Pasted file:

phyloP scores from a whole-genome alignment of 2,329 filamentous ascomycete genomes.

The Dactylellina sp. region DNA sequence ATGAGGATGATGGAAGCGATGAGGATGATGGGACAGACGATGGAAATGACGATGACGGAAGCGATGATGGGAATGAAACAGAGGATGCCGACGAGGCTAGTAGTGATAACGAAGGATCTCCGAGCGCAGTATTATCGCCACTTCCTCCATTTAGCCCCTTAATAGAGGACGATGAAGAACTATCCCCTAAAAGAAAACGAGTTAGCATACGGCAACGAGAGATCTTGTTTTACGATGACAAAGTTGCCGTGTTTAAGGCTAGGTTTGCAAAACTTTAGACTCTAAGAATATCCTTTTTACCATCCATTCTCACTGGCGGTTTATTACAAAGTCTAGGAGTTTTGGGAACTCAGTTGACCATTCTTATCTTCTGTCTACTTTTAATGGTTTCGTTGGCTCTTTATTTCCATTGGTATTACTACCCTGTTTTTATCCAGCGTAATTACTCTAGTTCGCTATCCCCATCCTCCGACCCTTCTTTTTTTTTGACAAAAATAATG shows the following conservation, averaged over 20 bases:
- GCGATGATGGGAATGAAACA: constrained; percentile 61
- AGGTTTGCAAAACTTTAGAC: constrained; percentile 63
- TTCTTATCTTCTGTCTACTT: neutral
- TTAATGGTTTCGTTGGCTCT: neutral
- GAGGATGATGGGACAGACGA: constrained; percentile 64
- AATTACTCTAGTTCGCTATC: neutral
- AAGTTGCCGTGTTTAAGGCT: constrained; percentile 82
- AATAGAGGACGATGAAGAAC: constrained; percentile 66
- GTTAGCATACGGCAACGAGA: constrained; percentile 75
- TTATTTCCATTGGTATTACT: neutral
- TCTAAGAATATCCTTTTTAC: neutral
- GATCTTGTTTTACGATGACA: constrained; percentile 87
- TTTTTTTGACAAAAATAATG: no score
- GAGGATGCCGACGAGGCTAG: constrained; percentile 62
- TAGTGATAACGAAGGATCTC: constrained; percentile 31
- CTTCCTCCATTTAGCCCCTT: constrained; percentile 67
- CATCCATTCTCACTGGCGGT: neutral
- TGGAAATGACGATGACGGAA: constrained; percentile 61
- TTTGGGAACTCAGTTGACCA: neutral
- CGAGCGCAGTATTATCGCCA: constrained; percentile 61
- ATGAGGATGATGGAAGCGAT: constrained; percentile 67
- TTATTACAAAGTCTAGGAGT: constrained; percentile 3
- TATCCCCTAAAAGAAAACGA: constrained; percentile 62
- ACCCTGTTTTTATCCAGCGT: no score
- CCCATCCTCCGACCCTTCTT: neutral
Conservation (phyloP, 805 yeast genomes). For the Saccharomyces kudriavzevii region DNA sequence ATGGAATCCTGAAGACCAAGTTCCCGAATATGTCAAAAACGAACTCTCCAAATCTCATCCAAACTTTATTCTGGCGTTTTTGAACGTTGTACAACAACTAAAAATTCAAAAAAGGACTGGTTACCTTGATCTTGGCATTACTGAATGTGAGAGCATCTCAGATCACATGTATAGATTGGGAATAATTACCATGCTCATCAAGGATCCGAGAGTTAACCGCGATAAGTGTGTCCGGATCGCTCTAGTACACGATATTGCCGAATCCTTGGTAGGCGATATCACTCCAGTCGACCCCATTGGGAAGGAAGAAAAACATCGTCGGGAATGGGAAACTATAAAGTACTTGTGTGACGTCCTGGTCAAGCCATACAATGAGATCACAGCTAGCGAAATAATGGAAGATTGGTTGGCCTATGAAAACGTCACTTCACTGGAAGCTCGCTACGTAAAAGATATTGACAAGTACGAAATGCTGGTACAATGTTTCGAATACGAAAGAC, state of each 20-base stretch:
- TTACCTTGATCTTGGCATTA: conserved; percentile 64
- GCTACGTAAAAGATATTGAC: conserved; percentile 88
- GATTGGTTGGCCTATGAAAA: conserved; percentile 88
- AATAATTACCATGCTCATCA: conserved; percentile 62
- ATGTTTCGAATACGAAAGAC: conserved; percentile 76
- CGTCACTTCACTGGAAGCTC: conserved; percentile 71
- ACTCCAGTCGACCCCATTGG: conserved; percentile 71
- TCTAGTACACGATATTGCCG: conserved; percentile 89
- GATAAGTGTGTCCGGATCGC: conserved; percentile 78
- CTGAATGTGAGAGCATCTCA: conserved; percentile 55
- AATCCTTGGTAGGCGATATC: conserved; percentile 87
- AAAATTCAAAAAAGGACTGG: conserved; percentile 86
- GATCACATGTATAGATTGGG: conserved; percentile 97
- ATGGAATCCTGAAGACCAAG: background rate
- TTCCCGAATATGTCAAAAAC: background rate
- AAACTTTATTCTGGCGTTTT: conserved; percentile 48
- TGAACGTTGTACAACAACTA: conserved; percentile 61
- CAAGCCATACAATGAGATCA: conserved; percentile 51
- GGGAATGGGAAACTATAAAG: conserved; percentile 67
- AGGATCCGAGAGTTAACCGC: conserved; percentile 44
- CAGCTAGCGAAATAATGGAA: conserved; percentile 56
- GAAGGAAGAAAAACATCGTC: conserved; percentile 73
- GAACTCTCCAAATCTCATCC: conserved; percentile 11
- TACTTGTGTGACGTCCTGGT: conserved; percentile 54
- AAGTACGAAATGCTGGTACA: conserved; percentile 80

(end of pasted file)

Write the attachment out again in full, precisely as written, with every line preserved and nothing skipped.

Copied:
phyloP scores from a whole-genome alignment of 2,329 filamentous ascomycete genomes.

The Dactylellina sp. region DNA sequence ATGAGGATGATGGAAGCGATGAGGATGATGGGACAGACGATGGAAATGACGATGACGGAAGCGATGATGGGAATGAAACAGAGGATGCCGACGAGGCTAGTAGTGATAACGAAGGATCTCCGAGCGCAGTATTATCGCCACTTCCTCCATTTAGCCCCTTAATAGAGGACGATGAAGAACTATCCCCTAAAAGAAAACGAGTTAGCATACGGCAACGAGAGATCTTGTTTTACGATGACAAAGTTGCCGTGTTTAAGGCTAGGTTTGCAAAACTTTAGACTCTAAGAATATCCTTTTTACCATCCATTCTCACTGGCGGTTTATTACAAAGTCTAGGAGTTTTGGGAACTCAGTTGACCATTCTTATCTTCTGTCTACTTTTAATGGTTTCGTTGGCTCTTTATTTCCATTGGTATTACTACCCTGTTTTTATCCAGCGTAATTACTCTAGTTCGCTATCCCCATCCTCCGACCCTTCTTTTTTTTTGACAAAAATAATG shows the following conservation, averaged over 20 bases:
- GCGATGATGGGAATGAAACA: constrained; percentile 61
- AGGTTTGCAAAACTTTAGAC: constrained; percentile 63
- TTCTTATCTTCTGTCTACTT: neutral
- TTAATGGTTTCGTTGGCTCT: neutral
- GAGGATGATGGGACAGACGA: constrained; percentile 64
- AATTACTCTAGTTCGCTATC: neutral
- AAGTTGCCGTGTTTAAGGCT: constrained; percentile 82
- AATAGAGGACGATGAAGAAC: constrained; percentile 66
- GTTAGCATACGGCAACGAGA: constrained; percentile 75
- TTATTTCCATTGGTATTACT: neutral
- TCTAAGAATATCCTTTTTAC: neutral
- GATCTTGTTTTACGATGACA: constrained; percentile 87
- TTTTTTTGACAAAAATAATG: no score
- GAGGATGCCGACGAGGCTAG: constrained; percentile 62
- TAGTGATAACGAAGGATCTC: constrained; percentile 31
- CTTCCTCCATTTAGCCCCTT: constrained; percentile 67
- CATCCATTCTCACTGGCGGT: neutral
- TGGAAATGACGATGACGGAA: constrained; percentile 61
- TTTGGGAACTCAGTTGACCA: neutral
- CGAGCGCAGTATTATCGCCA: constrained; percentile 61
- ATGAGGATGATGGAAGCGAT: constrained; percentile 67
- TTATTACAAAGTCTAGGAGT: constrained; percentile 3
- TATCCCCTAAAAGAAAACGA: constrained; percentile 62
- ACCCTGTTTTTATCCAGCGT: no score
- CCCATCCTCCGACCCTTCTT: neutral
Conservation (phyloP, 805 yeast genomes). For the Saccharomyces kudriavzevii region DNA sequence ATGGAATCCTGAAGACCAAGTTCCCGAATATGTCAAAAACGAACTCTCCAAATCTCATCCAAACTTTATTCTGGCGTTTTTGAACGTTGTACAACAACTAAAAATTCAAAAAAGGACTGGTTACCTTGATCTTGGCATTACTGAATGTGAGAGCATCTCAGATCACATGTATAGATTGGGAATAATTACCATGCTCATCAAGGATCCGAGAGTTAACCGCGATAAGTGTGTCCGGATCGCTCTAGTACACGATATTGCCGAATCCTTGGTAGGCGATATCACTCCAGTCGACCCCATTGGGAAGGAAGAAAAACATCGTCGGGAATGGGAAACTATAAAGTACTTGTGTGACGTCCTGGTCAAGCCATACAATGAGATCACAGCTAGCGAAATAATGGAAGATTGGTTGGCCTATGAAAACGTCACTTCACTGGAAGCTCGCTACGTAAAAGATATTGACAAGTACGAAATGCTGGTACAATGTTTCGAATACGAAAGAC, state of each 20-base stretch:
- TTACCTTGATCTTGGCATTA: conserved; percentile 64
- GCTACGTAAAAGATATTGAC: conserved; percentile 88
- GATTGGTTGGCCTATGAAAA: conserved; percentile 88
- AATAATTACCATGCTCATCA: conserved; percentile 62
- ATGTTTCGAATACGAAAGAC: conserved; percentile 76
- CGTCACTTCACTGGAAGCTC: conserved; percentile 71
- ACTCCAGTCGACCCCATTGG: conserved; percentile 71
- TCTAGTACACGATATTGCCG: conserved; percentile 89
- GATAAGTGTGTCCGGATCGC: conserved; percentile 78
- CTGAATGTGAGAGCATCTCA: conserved; percentile 55
- AATCCTTGGTAGGCGATATC: conserved; percentile 87
- AAAATTCAAAAAAGGACTGG: conserved; percentile 86
- GATCACATGTATAGATTGGG: conserved; percentile 97
- ATGGAATCCTGAAGACCAAG: background rate
- TTCCCGAATATGTCAAAAAC: background rate
- AAACTTTATTCTGGCGTTTT: conserved; percentile 48
- TGAACGTTGTACAACAACTA: conserved; percentile 61
- CAAGCCATACAATGAGATCA: conserved; percentile 51
- GGGAATGGGAAACTATAAAG: conserved; percentile 67
- AGGATCCGAGAGTTAACCGC: conserved; percentile 44
- CAGCTAGCGAAATAATGGAA: conserved; percentile 56
- GAAGGAAGAAAAACATCGTC: conserved; percentile 73
- GAACTCTCCAAATCTCATCC: conserved; percentile 11
- TACTTGTGTGACGTCCTGGT: conserved; percentile 54
- AAGTACGAAATGCTGGTACA: conserved; percentile 80